Typical job states from submission until completion are: PENDING (PD) and RUNNING (R). If you don’t see your job then most likely it is finished.

If you don’t want to run a job anymore, cancel it using the following command:

scancel ###

where ### is the jobid (e.g. 001). After you cancel it, you will no longer see it in the queue.

The rest of the document may be a little difficult for beginners, you can skip it in the first reading.

Advanced usage of sbatch

The usual way to allocate resources and execute a job is to write a batch script and submit them to SLURM with the sbatch command. The batch script is a shell script consisting of two parts: resources requests and job steps. Resources requests are specifications for number of nodes needed to execute the job, time duration of the job etc. Job steps are user’s tasks that must be executed. The resources requests and other SLURM submission options are prefixed by ‘#SBATCH ‘ directives and must precede any executable commands in the batch script.

Below is an example of sbatch script:

#SBATCH --job-name=python_job_test    # Job name
#SBATCH --nodes=1                     # Number of nodes to use
#SBATCH --ntasks=1                    # Number of tasks (MPI processes)
#SBATCH --cpus-per-task=1             # Number of threads (logical cores) per task (OPENMP)
#SBATCH --time=00:05:00               # Time limit hrs:min:sec
#SBATCH --output=python_%j.log        # Standard output and error log
pwd; hostname; date
echo "Running python on the server"

where is just reading the local file helloworld.txt and print out the content.

with open("helloworld.txt", "r") as f:
    s = f.readline()

Run sbatch test.sbatch and see the log file.

[yjzhang@loginNode ~]$ sbatch test.sbatch
Submitted batch job 235
[yjzhang@loginNode ~]$ cat python_235.log
2021年 12月 15日 星期三 13:39:07 CST
Running python on the server
Hello File!

The following table describes the most common or required allocation and submission options that can be defined in a batch script (short options are listed in parentheses):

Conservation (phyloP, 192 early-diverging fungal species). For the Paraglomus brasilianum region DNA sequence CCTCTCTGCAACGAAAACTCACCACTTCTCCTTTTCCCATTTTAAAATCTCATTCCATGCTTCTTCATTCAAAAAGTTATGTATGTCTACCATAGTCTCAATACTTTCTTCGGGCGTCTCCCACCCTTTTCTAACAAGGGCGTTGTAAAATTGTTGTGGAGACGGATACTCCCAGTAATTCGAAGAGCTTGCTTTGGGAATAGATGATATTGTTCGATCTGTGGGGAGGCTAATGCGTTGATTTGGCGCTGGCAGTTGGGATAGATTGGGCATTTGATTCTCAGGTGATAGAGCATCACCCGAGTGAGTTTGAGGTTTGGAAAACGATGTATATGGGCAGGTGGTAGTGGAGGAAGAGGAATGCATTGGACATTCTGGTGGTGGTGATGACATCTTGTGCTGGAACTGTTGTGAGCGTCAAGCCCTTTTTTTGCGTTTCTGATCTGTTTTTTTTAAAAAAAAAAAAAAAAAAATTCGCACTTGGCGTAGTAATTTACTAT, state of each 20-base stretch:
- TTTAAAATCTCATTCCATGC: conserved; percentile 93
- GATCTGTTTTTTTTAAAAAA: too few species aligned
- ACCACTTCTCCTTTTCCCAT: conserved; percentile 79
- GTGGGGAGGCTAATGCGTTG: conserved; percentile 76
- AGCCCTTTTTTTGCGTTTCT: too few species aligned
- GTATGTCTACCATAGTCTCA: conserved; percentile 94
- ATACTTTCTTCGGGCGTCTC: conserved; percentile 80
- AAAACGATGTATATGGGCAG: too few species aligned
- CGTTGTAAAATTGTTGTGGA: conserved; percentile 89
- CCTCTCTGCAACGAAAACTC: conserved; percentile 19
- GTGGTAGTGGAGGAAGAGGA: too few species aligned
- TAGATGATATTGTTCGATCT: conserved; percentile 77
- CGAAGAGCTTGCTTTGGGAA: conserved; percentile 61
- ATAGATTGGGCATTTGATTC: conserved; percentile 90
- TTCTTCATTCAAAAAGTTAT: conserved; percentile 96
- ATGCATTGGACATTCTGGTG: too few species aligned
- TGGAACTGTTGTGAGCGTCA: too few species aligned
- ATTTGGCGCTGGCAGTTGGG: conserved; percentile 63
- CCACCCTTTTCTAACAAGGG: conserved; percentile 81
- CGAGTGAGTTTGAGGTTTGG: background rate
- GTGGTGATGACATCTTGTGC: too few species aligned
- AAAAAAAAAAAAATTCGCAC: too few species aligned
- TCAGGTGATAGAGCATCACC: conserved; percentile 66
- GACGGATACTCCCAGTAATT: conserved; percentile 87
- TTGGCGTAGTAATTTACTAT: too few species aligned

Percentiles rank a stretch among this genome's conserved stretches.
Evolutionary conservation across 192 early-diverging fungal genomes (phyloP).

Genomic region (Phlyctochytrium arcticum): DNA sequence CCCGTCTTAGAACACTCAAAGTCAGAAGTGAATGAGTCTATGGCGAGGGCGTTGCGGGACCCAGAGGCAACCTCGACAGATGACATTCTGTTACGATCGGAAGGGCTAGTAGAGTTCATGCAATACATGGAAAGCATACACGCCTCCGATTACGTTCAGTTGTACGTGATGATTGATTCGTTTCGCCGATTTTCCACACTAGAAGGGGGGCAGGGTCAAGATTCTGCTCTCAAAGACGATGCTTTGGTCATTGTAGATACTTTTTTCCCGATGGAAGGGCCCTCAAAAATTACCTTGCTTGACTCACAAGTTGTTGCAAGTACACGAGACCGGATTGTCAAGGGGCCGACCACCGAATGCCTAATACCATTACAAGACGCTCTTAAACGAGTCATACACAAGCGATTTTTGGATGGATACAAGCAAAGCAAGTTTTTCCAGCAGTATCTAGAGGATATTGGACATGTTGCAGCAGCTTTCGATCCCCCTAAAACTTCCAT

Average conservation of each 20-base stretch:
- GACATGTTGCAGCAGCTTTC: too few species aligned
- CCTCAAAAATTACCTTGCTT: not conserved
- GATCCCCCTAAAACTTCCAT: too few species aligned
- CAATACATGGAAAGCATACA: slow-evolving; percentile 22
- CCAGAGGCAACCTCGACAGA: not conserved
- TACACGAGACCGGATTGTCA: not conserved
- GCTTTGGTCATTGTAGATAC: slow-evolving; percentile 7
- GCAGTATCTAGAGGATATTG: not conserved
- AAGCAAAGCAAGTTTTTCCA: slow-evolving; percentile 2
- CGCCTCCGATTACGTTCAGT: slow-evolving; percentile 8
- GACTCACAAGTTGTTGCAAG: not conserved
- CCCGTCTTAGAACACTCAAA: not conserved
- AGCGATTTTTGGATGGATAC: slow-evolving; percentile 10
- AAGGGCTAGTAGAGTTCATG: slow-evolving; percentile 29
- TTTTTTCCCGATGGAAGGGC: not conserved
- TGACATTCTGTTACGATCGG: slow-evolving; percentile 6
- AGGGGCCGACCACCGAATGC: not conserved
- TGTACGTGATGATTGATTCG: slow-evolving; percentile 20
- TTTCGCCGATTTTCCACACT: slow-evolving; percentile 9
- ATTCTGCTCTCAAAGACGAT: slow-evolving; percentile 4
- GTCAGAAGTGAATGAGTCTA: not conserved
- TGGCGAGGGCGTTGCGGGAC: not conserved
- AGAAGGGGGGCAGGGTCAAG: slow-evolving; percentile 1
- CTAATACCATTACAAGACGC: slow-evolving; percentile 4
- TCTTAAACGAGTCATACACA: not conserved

sbatch option default value description
–nodes=<number> (-N <number>) 1 Number of nodes for the allocation
–ntasks=<number> (-n <number>) 1 Number of tasks (MPI processes). Can be omitted if –nodes and –ntasks-per-node are given
–ntasks-per-node=<num> 1 Number of tasks per node. If keyword omitted the default value is used, but there are still 48 CPUs available per node for current allocation (if not shared)
–cpus-per-task=<number> (-c <number>) 1 Number of threads (logical cores) per task. Used for OpenMP or hybrid jobs
–output=<path>\/<file pattern> (-o <path>\/<file pattern>) slurm-%j.out (%j = JobID) Standard output file
–error=<path>\/<file pattern> (-e <path>\/<file pattern>) slurm-%j.out (%j = JobID) Standard error file
–time=<walltime> (-t <walltime>) 3 days Requested walltime limit for the job; possible time formats are: [hours:]minutes[:seconds] e.g. 20, 01:20, 01:20:30 days-hours[:minutes][:seconds] e.g. 2-0, 1-5:20, 1-5:20:30
–partition=<name> (-p <name>) bigMem Partition to run the job
–job-name=<jobname> (-J <jobname>) job script’s name Job name

To see more usage of sbatch, refer to the below websites:

SLURM Command Examples

Below some examples of SLURM query commands are provided.

List all jobs submitted to SLURM:


List all jobs submitted by you:

squeue -u $USER

Check available partitions and nodes:


The sinfo command reports the states of the partitions and the nodes. The partitions may be in state UP, DOWN or INACTIVE. The UP state means that a partition will accept new submissions and the jobs will be scheduled. The DOWN state allows submissions to a partition but the jobs will not be scheduled. The INACTIVE state means that submissions are not allowed. The nodes also can be in various states, such as alloc (allocated), comp (completing), down, idle, maint, resv (reserved) etc. Description of all node states can be get from the sinfo man page.

List partition state summary

sinfo -s

The column NODES(A/I/O/T) shows number of nodes in the states “allocated/idle/other/total” for each SLURM partition.

Cancel job with SLURM JobId 4711:

scancel 4711

Cancel all your jobs:

scancel -u $USER